In this post I will show you how to use symmetric encryption to encrypt a file from the command line with a single password. I’ll keep it short and simple. I’ll use something called GNU Privacy Guard (GnuPG). This guide is for GNU/Linux users in mind, just so you know.
As I said, I will be using GnuPG, which is a command line program that might already be installed on your operating system. If not, install it before we go any further. For Debian-based distros, just run “sudo apt-get install gnupg”. Or visit the official website for GnuPG at http://gnupg.org/ to find out how to download and install it.
I will show you how to encrypt files using the AES-256 encryption cipher, and encrypt your file with a password of your choice.
If you’re not sure which cipher to use, AES-256 is a pretty safe choice nowadays. It’s recommended by the US Government and it’s commonly used. The key size of AES-256 is 256-bits (32 bytes).
First, make sure you are in the right directory, where the file you want to encrypt is located. Do this by opening a terminal and run the following command:
For example: “cd /home/myuser/Documents/”.
To encrypt files using 256-bit AES, use the –cipher-algo AES256 option for GnuPG. Or leave that part out, for the default, which is the CAST5 symmetrical algorithm. For example to encrypt a file called example.txt using this cipher, type the following in the terminal:
gpg --symmetric --cipher-algo AES256 example.txt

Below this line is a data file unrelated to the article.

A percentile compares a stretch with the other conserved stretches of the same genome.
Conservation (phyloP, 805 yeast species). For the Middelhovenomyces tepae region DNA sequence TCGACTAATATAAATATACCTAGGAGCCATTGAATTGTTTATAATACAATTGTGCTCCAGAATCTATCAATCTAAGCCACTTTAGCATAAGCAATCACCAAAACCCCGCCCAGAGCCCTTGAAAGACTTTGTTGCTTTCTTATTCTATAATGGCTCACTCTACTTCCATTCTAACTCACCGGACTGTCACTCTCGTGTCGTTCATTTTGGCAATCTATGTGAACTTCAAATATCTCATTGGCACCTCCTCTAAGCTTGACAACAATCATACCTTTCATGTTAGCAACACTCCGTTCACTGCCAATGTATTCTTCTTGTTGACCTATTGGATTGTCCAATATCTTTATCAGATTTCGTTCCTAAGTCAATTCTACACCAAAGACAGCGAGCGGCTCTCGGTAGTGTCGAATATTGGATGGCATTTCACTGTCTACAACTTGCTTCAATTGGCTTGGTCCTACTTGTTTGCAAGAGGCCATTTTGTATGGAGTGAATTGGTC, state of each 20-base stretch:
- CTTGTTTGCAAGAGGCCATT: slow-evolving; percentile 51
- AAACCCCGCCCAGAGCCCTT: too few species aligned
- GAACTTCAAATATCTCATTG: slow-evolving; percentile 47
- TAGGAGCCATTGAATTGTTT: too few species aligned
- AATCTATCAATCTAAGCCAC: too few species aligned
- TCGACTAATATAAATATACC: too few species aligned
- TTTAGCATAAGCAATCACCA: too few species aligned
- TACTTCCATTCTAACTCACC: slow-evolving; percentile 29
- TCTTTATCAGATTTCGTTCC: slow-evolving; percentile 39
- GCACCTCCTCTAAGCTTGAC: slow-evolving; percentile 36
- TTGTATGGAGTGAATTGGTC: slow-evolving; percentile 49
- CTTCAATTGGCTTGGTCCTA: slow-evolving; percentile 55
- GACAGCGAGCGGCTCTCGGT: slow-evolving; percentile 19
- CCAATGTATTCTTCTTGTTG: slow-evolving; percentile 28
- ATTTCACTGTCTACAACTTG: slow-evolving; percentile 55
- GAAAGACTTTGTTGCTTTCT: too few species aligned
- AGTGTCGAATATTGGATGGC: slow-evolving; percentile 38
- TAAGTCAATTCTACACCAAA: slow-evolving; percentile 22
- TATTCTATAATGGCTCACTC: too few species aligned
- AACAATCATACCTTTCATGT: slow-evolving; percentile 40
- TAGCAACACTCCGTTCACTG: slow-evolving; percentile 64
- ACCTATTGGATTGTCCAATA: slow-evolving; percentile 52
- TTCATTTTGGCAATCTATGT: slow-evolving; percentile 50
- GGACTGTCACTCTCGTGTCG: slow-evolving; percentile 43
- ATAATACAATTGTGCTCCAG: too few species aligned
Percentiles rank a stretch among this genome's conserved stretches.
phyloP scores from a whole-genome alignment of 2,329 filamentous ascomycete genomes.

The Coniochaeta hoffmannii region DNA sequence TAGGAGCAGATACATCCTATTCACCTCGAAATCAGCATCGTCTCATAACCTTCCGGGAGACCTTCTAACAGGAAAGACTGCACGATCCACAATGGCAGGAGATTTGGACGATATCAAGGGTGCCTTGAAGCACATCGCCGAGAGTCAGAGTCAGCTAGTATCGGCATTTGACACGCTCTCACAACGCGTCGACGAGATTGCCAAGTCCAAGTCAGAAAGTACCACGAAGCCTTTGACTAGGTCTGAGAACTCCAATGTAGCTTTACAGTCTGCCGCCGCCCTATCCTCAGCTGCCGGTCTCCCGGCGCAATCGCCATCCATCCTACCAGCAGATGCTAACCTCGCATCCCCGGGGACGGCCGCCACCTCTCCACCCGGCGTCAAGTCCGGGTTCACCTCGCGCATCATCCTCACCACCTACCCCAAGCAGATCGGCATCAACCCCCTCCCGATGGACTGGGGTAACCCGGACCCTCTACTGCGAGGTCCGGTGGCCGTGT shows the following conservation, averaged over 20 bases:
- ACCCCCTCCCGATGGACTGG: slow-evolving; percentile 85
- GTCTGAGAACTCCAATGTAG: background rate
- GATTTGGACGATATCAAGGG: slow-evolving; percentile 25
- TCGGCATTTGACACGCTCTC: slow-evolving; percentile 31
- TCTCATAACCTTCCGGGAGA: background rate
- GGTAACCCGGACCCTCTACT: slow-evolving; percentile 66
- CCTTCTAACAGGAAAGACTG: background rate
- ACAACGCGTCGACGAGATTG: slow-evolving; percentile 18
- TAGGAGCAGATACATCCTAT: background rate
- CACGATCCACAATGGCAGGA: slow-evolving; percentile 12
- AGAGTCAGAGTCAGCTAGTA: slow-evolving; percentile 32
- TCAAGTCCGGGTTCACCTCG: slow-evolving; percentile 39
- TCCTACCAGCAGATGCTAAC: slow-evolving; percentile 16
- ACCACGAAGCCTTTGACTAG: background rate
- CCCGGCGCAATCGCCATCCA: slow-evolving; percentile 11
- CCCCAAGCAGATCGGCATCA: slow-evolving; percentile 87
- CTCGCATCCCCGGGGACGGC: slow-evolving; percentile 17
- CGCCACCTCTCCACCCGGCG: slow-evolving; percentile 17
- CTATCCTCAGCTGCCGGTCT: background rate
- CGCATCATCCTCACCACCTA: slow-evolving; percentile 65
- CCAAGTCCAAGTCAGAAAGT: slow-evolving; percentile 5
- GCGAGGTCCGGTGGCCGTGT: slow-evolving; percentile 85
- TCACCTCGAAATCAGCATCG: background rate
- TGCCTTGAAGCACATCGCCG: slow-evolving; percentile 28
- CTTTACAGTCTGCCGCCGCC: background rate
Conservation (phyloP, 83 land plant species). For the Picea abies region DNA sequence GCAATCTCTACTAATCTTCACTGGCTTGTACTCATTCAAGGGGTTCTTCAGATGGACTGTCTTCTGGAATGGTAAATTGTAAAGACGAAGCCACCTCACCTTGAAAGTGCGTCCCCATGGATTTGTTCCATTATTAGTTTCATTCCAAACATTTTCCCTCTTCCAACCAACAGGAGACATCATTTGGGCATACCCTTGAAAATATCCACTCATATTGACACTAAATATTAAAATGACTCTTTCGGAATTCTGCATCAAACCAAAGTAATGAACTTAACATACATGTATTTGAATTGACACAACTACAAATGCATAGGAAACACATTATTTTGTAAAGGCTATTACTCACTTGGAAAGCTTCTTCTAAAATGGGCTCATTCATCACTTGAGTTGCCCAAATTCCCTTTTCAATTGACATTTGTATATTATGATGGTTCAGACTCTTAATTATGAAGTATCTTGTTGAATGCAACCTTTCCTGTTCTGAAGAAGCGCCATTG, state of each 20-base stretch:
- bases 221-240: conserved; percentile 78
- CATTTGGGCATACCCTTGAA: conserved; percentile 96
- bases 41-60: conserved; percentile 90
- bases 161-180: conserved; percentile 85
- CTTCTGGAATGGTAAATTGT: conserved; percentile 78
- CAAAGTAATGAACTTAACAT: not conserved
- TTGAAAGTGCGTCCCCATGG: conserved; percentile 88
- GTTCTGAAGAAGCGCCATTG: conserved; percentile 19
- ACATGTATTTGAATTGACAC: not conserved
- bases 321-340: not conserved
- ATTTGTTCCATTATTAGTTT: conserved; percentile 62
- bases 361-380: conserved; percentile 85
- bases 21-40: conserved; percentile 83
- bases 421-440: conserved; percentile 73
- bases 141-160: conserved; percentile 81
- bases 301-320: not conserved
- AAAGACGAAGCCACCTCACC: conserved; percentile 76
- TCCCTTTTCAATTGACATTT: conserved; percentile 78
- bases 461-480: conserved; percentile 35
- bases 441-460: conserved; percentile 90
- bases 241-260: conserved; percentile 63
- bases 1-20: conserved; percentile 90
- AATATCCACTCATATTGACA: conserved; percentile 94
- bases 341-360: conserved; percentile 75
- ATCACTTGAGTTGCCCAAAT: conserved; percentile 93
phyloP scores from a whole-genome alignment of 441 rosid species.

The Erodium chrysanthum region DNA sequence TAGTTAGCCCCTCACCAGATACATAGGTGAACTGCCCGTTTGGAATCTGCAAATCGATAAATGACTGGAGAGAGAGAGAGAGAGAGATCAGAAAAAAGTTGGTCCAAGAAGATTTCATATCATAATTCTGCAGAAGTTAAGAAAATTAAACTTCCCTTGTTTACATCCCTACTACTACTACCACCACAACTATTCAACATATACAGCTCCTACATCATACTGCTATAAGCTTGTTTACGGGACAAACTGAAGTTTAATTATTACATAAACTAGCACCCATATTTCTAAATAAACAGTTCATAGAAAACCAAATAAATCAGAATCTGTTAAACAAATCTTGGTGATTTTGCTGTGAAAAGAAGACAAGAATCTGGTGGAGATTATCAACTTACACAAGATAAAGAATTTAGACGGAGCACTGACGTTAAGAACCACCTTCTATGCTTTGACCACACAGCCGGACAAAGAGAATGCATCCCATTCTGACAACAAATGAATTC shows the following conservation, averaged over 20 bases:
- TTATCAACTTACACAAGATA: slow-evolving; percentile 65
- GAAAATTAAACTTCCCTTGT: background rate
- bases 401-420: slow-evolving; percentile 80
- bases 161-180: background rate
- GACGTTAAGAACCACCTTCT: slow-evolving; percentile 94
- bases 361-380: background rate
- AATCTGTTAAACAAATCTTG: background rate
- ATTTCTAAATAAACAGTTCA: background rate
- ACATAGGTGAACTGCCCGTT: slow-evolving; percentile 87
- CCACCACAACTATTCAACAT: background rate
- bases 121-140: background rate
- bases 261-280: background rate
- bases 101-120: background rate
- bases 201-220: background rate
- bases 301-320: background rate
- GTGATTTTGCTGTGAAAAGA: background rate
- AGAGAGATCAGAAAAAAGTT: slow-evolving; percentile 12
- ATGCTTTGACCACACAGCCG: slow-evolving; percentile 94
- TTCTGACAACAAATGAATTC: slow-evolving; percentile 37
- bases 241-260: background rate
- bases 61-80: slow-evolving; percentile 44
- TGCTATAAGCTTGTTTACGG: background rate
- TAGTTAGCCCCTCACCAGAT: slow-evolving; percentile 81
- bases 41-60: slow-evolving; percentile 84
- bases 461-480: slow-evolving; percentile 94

You will be asked to choose a password, make it a strong one. This will produce a file called example.txt.gpg containing your encrypted data. You will find it in the same folder that you navigated to in the beginning.
You can name the encrypted file whatever you want by using the -o (or –output) option:
gpg -o filename.gpg --symmetric --cipher-algo AES256 example.txt
Make a password for it when prompted. This command will give you the encrypted file the name that you choose.
To decrypt your file named example.txt.gpg (or whatever you called it), run:
gpg -o new_filename.txt -d example.txt.gpg
The -o option is for naming the resulting file from the decryption. -d stands for decrypt. To decrypt it, enter the password you chose for the encryption when prompted. When done it will appear in the folder you are currently in.
Lastly, if you want the decrypted text/data printed in your terminal / command line window, type this command (it doesn’t work that well with .odt-files and similar, obviously):
gpg -d example.txt.gpg
And please, do choose a strong password for the encryption of your files, since your password may be the weakest link. The length should be at least be 20 characters in my opinion. Use hard to guess passwords with symbols, upper case and lower case characters, etc.
If you don’t feel like using the command line, you can have a look at some of the frontends using a graphical user interface (GUI). I haven’t tried them myself, because I use the command line, but have a look at the GnuPG website.
I hope this guide helped you. I tried making it informative and fairly short. If you have any questions, just leave them as comments below.